Today we published our annual energy statement, which shows the action we have taken to deliver a secure supply of energy while reducing bills and carbon emissions, meeting the needs of households and businesses.
Of course, secure energy supplies are the most critical part of our responsibilities in the Department of Energy and Climate Change. We have taken steps to ensure that the market operates better, through the electricity market reform programme. We have also taken steps to ensure that there has been £45 billion of investment in energy infrastructure since 2010. This winter, we have worked with the National Grid Company to make sure there is additional capacity so that energy needs are covered no matter what the winter throws at us.
There has been much scaremongering in the newspapers and other media recently about lights being turned off and energy being switched off. The relevance of today’s annual statement to my constituents and those of Members across the House lies in the Minister’s assurance that the lights will be kept on and heating will continue to be supplied to constituents.
Indeed, and over the summer we also had some impact on our energy generation, both in nuclear and hydrocarbon generation. The fact that we got 15% renewable generation last year—double what we had in 2010—of course adds to energy security, but, crucially, we have to make sure that this and every winter we take the action necessary to have the energy supply that is demanded by consumers, be they households or businesses.
I would love to be able to praise the Secretary of State today, but I cannot because I have to ask him whether he can confirm that, under this Government, construction has begun on just one new gas-fired power station, and even that will not come online until after the next election. That compares with the 10 GW of new gas capacity built under the last Labour Government. I am very sorry that I cannot heap praise on him. I had to give him some bad news.
Well, the good news is that the rate of investment in energy infrastructure has doubled under this Government; there has been £45 billion of investment so far, but we have a £100 billion programme because of the massive underinvestment that occurred in the previous decade. It is regrettable that the previous Government did not take the action that was needed, but we have done so.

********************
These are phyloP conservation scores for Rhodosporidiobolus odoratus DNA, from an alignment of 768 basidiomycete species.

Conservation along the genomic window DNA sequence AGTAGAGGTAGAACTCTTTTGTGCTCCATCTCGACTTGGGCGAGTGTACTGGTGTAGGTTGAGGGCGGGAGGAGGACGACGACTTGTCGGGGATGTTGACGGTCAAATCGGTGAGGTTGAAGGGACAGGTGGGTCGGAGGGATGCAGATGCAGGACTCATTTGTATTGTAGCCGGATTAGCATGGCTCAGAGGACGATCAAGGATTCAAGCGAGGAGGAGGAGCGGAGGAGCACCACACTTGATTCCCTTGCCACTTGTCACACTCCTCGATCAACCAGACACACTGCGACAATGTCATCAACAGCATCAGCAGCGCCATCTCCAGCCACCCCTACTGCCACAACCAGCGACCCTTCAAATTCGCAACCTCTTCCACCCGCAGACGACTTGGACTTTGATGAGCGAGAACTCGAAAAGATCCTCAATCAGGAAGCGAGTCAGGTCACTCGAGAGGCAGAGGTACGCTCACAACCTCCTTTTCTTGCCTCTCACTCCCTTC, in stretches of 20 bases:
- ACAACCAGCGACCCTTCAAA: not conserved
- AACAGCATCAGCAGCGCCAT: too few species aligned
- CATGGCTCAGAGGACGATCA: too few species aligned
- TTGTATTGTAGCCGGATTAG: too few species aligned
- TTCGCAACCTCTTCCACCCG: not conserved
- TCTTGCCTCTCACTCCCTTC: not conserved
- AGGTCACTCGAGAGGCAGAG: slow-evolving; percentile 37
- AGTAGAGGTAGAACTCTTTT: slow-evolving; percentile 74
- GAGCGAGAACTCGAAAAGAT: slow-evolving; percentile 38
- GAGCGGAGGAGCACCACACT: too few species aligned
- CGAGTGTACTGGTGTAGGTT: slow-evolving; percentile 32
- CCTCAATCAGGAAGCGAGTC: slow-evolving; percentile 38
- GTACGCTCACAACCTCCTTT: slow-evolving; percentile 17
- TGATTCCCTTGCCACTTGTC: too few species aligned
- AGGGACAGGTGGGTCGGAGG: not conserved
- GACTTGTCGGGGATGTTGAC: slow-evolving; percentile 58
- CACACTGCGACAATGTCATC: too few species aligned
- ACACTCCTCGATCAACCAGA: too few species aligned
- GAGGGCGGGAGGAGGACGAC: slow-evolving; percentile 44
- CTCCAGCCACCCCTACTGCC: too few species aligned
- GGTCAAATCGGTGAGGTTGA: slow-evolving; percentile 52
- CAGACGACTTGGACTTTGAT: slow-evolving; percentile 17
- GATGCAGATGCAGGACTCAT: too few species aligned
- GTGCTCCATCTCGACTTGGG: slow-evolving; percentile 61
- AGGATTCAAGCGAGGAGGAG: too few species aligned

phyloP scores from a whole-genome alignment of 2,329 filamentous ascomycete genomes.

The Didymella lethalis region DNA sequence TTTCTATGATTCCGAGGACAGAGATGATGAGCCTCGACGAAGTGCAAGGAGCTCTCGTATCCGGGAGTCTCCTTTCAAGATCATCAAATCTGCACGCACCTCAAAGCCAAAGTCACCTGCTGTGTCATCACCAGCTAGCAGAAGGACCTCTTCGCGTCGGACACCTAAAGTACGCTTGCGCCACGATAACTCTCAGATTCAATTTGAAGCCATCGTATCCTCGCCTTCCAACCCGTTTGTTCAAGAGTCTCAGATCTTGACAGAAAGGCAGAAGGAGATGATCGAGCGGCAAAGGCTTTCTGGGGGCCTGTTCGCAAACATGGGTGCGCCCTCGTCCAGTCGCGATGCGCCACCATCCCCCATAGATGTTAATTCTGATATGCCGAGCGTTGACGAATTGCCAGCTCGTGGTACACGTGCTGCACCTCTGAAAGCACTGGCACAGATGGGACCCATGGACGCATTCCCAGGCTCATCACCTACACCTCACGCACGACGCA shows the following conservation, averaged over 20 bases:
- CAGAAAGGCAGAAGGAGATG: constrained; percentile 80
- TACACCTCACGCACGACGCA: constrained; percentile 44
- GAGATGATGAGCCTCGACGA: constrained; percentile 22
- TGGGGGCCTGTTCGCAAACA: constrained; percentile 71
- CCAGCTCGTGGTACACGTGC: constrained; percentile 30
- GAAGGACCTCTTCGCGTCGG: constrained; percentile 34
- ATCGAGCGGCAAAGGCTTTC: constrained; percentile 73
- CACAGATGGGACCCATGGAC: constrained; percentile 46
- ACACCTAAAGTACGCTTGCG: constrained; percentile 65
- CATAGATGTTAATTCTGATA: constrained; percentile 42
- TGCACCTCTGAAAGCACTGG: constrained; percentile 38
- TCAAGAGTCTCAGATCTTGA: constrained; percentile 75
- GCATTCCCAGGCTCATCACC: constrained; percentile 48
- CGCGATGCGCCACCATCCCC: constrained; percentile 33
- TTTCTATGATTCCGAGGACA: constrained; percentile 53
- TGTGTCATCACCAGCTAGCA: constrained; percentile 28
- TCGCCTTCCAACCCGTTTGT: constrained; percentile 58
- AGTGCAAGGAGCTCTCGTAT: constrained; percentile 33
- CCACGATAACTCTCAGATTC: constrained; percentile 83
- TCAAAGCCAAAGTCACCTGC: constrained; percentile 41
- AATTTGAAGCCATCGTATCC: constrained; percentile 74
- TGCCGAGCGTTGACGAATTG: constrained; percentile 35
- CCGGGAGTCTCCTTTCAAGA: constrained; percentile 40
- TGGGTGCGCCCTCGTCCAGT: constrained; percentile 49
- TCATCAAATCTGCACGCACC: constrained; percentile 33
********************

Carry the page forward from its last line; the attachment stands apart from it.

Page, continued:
The Minister will be aware of the many developments on the Humber estuary, onshore and offshore, that will boost energy security. In particular, the Joint Committee recently approved the Able UK development of the south Humber energy park. I urge the Minister to visit the area and meet Able and other developers to see what a boost it is to the local economy.
I would be absolutely delighted to visit Cleethorpes and the Humber estuary, which is increasingly a crucial cluster for our energy supplies and energy security. I pay tribute to my hon. Friend for all his activity, and for his promotion of Cleethorpes and the whole of Humberside, specifically with regard to the role that they play in our energy generation.
I have been working hard with UK Coal to ensure that we can refinance it. The Government have put in a £4 million loan on a commercial basis, so we are working incredibly hard in that regard. The hon. Gentleman should also take up this matter with his own Front-Bench team who voted to accelerate the closure of coal-fired power stations, which would of course to help to undermine the coal mining industry.
Further to the question from my hon. Friend the Member for Wansbeck (Ian Lavery), last week the Minister stated in this House with his characteristic humility and good grace that he had
“secured the future of the existing pits.”—[Official Report, 28 October 2014; Vol. 587, c. 247.]
He knows of course that, welcome as it may be, the commercial loan from the Government is in reality a short-term measure. Hundreds of jobs have been lost at both Thoresby and Kellingley. UK Coal told me this week that, with the help of the Minister’s officials, it will submit an application for state aid clearance to his office by the end of next month. Given how pressing this situation is, will the Minister now give the House an absolute and clear commitment that he will ensure that his Department will reflect and decide on the merits of that application, and on whether to submit it to the European Commission for approval before the dissolution of Parliament?
Of course I will consider that submission, not least because we and the Department for Business, Innovation and Skills put in a huge amount of effort to bring that about. We worked hard to secure a commercial loan to get us over the short-term cash-flow issues and to look at longer-term options. I am grateful to the hon. Gentleman for welcoming this work and for his support. It is good to know that there is support on both sides of the House.